In conclusion, even with the aid of an independent resource, such as GreatSchools, information about the academic performance of elementary magnet schools is very difficult to obtain. While the school representatives themselves provide no information, GreatSchools only provides the percentage of students meeting and exceeding proficiency requirements, which is a very small aspect of performance. It does not tell parents whether students at the schools are merely meeting the proficiency requirements or exceeding them. This information is provided by the official website for the CMT: http://solutions1.emetric.net/cmtpublic/Index.aspx. However, this website is very difficult to navigate and many parents would not even be able to locate it. In order to find the desirable information on the CMT website, a prospective parent would need to know exactly what to look for and would have to have a large amount of time at their disposable to look for it. The lack of information available to parents about the academic performance of magnet schools is concerning and adds an additional variable into a system of choice already filled with variables.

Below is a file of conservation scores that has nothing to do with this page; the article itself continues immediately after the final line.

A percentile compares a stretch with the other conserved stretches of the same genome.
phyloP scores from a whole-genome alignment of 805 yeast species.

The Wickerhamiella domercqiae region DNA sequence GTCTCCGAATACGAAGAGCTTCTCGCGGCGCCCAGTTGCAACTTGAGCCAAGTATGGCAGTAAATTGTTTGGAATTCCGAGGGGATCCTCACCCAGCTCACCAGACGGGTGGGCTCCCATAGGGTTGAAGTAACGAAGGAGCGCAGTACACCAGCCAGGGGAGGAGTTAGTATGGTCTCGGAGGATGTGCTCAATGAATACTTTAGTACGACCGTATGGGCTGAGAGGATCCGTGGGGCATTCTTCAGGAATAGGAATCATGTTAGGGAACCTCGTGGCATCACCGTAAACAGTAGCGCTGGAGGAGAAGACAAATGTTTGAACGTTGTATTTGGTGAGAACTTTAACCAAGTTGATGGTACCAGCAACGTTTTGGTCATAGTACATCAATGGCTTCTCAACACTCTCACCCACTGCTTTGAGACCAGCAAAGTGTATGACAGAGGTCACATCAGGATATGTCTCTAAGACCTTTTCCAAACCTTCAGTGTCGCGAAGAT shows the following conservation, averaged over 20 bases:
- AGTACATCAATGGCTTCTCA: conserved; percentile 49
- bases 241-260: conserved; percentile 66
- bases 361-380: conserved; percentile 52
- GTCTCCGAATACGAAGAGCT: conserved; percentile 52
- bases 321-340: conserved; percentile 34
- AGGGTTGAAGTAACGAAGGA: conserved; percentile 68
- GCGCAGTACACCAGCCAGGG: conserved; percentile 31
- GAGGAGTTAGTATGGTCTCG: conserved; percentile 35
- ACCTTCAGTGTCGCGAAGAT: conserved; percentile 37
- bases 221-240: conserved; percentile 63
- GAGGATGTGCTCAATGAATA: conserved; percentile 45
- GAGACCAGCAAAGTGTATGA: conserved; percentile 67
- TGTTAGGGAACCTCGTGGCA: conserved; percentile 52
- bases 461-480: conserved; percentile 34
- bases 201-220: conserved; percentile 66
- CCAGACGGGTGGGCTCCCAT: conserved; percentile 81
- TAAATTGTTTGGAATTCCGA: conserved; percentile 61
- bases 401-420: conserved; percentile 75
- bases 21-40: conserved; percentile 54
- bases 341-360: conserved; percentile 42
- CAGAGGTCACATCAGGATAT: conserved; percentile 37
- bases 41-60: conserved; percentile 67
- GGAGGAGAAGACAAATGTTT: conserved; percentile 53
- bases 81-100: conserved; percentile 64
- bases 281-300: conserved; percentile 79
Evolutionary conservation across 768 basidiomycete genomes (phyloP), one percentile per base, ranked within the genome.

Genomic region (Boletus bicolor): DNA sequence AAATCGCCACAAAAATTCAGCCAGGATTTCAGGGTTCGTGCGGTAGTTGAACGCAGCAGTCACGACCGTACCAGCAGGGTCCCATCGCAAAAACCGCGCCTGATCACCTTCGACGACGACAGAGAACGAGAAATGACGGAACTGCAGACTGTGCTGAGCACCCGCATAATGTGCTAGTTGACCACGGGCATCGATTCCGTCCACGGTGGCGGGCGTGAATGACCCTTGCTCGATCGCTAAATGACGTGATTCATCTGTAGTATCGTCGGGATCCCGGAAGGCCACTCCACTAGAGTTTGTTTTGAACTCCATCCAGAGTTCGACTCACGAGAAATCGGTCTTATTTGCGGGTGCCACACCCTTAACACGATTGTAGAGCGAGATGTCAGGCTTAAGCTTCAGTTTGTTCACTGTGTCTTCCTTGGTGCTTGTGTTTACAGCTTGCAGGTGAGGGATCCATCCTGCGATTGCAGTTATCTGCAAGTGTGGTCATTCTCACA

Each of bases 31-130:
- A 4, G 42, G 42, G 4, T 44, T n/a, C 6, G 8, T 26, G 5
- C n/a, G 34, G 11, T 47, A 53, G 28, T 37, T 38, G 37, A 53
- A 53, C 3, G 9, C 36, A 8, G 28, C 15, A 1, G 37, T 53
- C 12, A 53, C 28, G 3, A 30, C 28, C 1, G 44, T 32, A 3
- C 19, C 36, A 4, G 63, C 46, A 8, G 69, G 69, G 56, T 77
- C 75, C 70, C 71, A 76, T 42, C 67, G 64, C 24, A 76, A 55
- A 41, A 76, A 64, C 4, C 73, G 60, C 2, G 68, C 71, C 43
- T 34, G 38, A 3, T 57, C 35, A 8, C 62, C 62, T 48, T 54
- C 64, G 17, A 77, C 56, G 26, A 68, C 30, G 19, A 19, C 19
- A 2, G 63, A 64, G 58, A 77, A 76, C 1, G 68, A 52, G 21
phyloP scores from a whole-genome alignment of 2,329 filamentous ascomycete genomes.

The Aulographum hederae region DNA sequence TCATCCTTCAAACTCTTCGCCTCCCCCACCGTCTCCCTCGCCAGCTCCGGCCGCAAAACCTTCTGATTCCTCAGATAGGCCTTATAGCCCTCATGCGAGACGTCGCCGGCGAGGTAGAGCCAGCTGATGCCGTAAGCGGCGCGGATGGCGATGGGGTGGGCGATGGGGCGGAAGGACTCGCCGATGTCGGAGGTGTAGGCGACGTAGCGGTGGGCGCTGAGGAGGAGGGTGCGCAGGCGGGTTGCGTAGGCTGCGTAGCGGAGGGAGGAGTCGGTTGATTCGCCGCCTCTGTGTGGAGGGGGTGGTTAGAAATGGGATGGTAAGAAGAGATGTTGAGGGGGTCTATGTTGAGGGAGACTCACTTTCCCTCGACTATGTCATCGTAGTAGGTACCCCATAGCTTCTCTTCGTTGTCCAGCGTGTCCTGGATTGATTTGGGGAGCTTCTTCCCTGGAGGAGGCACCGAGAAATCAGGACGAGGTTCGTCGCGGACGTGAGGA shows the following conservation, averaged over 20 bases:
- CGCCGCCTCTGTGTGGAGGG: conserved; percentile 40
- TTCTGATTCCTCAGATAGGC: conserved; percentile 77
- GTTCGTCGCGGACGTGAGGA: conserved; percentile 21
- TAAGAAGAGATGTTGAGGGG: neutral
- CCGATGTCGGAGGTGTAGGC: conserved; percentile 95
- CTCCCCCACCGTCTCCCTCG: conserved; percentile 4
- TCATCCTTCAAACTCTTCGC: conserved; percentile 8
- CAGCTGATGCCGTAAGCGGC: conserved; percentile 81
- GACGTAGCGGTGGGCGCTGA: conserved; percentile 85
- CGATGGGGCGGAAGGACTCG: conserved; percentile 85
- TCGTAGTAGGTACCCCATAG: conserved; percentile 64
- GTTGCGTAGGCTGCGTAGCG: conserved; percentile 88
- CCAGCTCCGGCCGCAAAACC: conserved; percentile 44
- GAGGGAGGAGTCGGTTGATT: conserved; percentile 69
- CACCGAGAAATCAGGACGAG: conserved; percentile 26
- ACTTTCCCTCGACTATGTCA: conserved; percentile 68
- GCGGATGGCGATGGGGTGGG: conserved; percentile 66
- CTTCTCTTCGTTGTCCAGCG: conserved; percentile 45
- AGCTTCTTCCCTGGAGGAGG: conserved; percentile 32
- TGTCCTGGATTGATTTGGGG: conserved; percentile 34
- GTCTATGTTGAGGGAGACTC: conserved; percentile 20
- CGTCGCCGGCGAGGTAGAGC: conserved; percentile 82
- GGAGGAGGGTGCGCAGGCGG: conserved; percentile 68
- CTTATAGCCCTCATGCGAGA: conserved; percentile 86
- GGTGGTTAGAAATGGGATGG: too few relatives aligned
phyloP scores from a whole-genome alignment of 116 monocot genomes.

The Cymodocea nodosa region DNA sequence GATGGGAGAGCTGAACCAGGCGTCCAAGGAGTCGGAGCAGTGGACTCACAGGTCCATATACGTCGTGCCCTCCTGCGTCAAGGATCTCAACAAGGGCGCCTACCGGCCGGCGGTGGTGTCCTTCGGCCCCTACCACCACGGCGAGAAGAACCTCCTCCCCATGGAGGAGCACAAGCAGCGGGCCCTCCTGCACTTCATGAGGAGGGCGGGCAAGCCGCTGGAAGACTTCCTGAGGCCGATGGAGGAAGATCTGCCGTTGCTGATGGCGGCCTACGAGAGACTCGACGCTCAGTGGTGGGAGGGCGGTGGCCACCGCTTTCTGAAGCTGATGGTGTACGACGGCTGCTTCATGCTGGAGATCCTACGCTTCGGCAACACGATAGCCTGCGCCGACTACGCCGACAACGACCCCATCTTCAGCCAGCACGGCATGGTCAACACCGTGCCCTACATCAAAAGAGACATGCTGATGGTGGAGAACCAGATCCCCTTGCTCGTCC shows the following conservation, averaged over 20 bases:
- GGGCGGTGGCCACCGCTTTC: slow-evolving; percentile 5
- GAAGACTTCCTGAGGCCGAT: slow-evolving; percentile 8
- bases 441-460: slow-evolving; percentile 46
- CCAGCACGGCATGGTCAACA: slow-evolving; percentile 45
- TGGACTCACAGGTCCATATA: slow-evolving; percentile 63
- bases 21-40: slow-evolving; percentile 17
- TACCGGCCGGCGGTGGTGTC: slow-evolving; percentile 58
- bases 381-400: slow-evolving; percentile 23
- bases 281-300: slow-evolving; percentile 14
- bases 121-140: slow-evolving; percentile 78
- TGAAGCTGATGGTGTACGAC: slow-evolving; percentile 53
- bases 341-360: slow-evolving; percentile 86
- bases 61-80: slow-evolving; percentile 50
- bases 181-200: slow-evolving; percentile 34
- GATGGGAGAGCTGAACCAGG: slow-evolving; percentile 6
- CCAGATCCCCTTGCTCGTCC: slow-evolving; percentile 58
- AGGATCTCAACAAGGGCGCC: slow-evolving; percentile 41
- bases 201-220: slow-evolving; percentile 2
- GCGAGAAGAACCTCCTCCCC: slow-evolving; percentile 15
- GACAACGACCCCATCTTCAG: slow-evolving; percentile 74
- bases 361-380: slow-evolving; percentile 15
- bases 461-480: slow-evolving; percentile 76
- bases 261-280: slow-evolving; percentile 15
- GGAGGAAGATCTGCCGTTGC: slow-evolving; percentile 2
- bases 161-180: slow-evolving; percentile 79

AG & RU. CREC Academy of Aerospace Engineering Field Notes. (2015, February).
Cotto, Robert, and Kenneth Feder. ” Choice Watch: Diversity and Access in Connecticut’s
School Choice Programs.” Connecticut Voices for Children (2014): 3. Web. http://www.ctvoices.org/sites/default/files/edu14choicewatchfull.pdf
GreatSchools: Public and Private School Ratings. http://www.greatschools.org.
LS. RSCO Choice Fair Field Notes. (2015, February).
HH. RSCO Choice Fair Field Notes. (2015, February).
NT. Breakthrough Magnet School Field Notes. (2015, February).